01/12/2008 - 13:45

IMC breaks silence over Atlas Iron

01/12/2008 - 13:45

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Privately-held IMC Resources has broken its silence on events surrounding Atlas Iron's shareholder meeting, disputing claims that it swayed stakeholders to vote against the re-election of chairman David Nixon.

IMC breaks silence over Atlas Iron

Privately-held IMC Resources has broken its silence on events surrounding Atlas Iron's shareholder meeting, disputing claims that it swayed stakeholders to vote against the re-election of chairman David Nixon.

In a prepared statement, IMC said it wanted to set the record straight regarding the "misinformation and speculation" following Atlas' annual general meeting held less than two weeks ago.

Atlas managing director David Flanagan previously said that IMC had swayed major shareholder Linq Resources Fund at the last minute to vote against the re-election of Mr Nixon. Other rumours that swirled was that IMC was unhappy that it did not secure an off-take deal with Atlas.

However IMC said today that there were no "last minute discussions" that influenced voting.

Overall, IMC voted against one resolution, the re-election of Mr Nixon, and abstained from voting in another, the adoption of the remuneration report, signaling its concern to the Atlas board.

In the case of Mr Nixon, IMC stated that its vote was not influenced by current off-take agreement negotiations.

"Rather IMC was not comfortable with the stewardship, mentoring and culture of the the former chairman... and used its vote to express its displeasure," IMC said.

With the remuneration report, IMC said it abstained from voting because "it believed that the proposed >75% increase of the salary of the managing director after 30 June 2008 is out of step with current financial prudence".

The resolution was not carried with 27.6 million votes casted against it compared to 21.3 million voting in favour.

Additionally, IMC, which is headquartered in Singapore, said it would have voted against resolution three which sought to grant Mr Flanagan 500,000 options at a strike price of some 50 cents.

The resolution was withdrawn prior to the meeting.

"IMC will continue to monitor the situation with all its investments, particularly given the volatile financial and market situation currently being experienced throughout the world," IMC chief executive Jyn Baker said.

"Ultimately, a combination of financial and strategic factors will determine whether IMC is a buyer, seller or holder of its investments. No decision has been taken by the board of IMC regarding its intentions to Atlas Iron."

Ms Baker also sits on the board of Atlas.

Mr Flanagan was unavailable for comment at time of publishing.

 

Below is the IMC statement:

 


IMC wishes to set the record straight regarding misinformation and speculation in the marketplace following the Atlas Iron Limited Annual General Meeting (AGM) held on Friday November 21.

IMC's decision to vote in the way it did at the AGM was made independently of any other shareholder.

There were no last minute discussions, as suggested by some ill-informed people, that influenced voting.

Atlas Iron was informed of IMC's position immediately after IMC's directors decided on 19 November 2008 on a course of action regarding the AGM.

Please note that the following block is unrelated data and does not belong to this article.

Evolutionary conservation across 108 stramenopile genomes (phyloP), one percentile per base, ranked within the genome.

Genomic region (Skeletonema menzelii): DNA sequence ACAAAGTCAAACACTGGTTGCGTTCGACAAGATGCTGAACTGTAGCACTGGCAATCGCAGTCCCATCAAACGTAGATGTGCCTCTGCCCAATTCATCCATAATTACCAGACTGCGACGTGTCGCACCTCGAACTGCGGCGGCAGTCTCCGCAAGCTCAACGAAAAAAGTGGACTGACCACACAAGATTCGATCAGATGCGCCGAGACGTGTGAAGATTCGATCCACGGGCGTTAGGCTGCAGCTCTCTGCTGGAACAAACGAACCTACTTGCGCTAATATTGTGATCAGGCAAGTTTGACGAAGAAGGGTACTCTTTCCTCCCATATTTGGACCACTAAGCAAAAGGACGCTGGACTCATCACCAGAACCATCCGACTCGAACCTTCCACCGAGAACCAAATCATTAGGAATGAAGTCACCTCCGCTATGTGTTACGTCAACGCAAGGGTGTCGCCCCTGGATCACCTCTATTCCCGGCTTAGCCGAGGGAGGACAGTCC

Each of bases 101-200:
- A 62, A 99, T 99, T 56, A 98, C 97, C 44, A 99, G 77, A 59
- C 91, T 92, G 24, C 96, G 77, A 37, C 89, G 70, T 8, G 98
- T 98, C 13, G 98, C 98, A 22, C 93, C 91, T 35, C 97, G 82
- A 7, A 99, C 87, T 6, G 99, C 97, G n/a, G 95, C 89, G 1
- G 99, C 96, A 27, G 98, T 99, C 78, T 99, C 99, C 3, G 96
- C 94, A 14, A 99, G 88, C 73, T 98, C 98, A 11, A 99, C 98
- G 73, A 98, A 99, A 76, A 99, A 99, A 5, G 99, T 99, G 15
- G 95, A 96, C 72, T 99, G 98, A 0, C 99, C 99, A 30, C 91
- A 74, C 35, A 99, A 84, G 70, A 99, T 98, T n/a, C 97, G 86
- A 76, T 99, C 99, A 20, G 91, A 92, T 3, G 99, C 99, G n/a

IMC owns 19.5% of Atlas Iron and used its holding to vote on Resolutions 1, 2 and 3 as follows:

Resolution 1 dealt with the adoption of the Remuneration Report for the year ended 30 June 2008. IMC abstained from voting because it believes that the proposed >75% increase of the salary of the Managing Director after 30 June 2008 is out of step with current financial prudence.

In any event, Resolution 1 was voted against by a majority of shareholders, excluding IMC.

IMC's decision to abstain from voting was a signal to the Atlas Iron Board of its concern. Resolution 2 dealt with the re-election of John David Nixon to the Board of Atlas Iron.

IMC voted against the re-election of Mr Nixon.

The IMC vote was not influenced by any current off take agreement negotiations, as suggested by some commentators. Rather IMC was not comfortable with the stewardship, mentoring and culture of the former chairman (John David Nixon) and used its vote to express its displeasure.

As IMC is a significant shareholder of Atlas Iron, the law requires any arrangement including offtake agreements with IMC to be approved by the other shareholders of Atlas Iron. IMC has always accepted that any such arrangement, including offtake, must be at arms' length and commercially competitive.

Resolution 3, which was withdrawn at the AGM, sought to grant David Flanagan (Managing Director, Atlas Iron) 500,000 options at a very low strike price of around 50 cents. IMC was only one of many shareholders exercising a total of 92 million votes against Resolution 3 versus 21 million votes for.

IMC believes the granting of these options, with such a low hurdle, is also out of step with current financial prudence. Nor is it aligned with the best interests of all shareholders.

IMC Resources CEO, Ms Jyn Sim Baker, said "IMC will continue to monitor the situation with all its investments, particularly given the volatile financial and market situation currently being experienced throughout the world."

"Ultimately, a combination of financial and strategic factors will determine whether IMC is a buyer, seller or holder of its investments. No decision has been taken by the board of IMC regarding its intentions to Atlas Iron," she said.

Ms Jyn Sim Baker stressed that IMC believes Atlas Iron, if properly and prudently managed, has a promising future and IMC will continue to work with the Atlas Iron board to maximise its potential."

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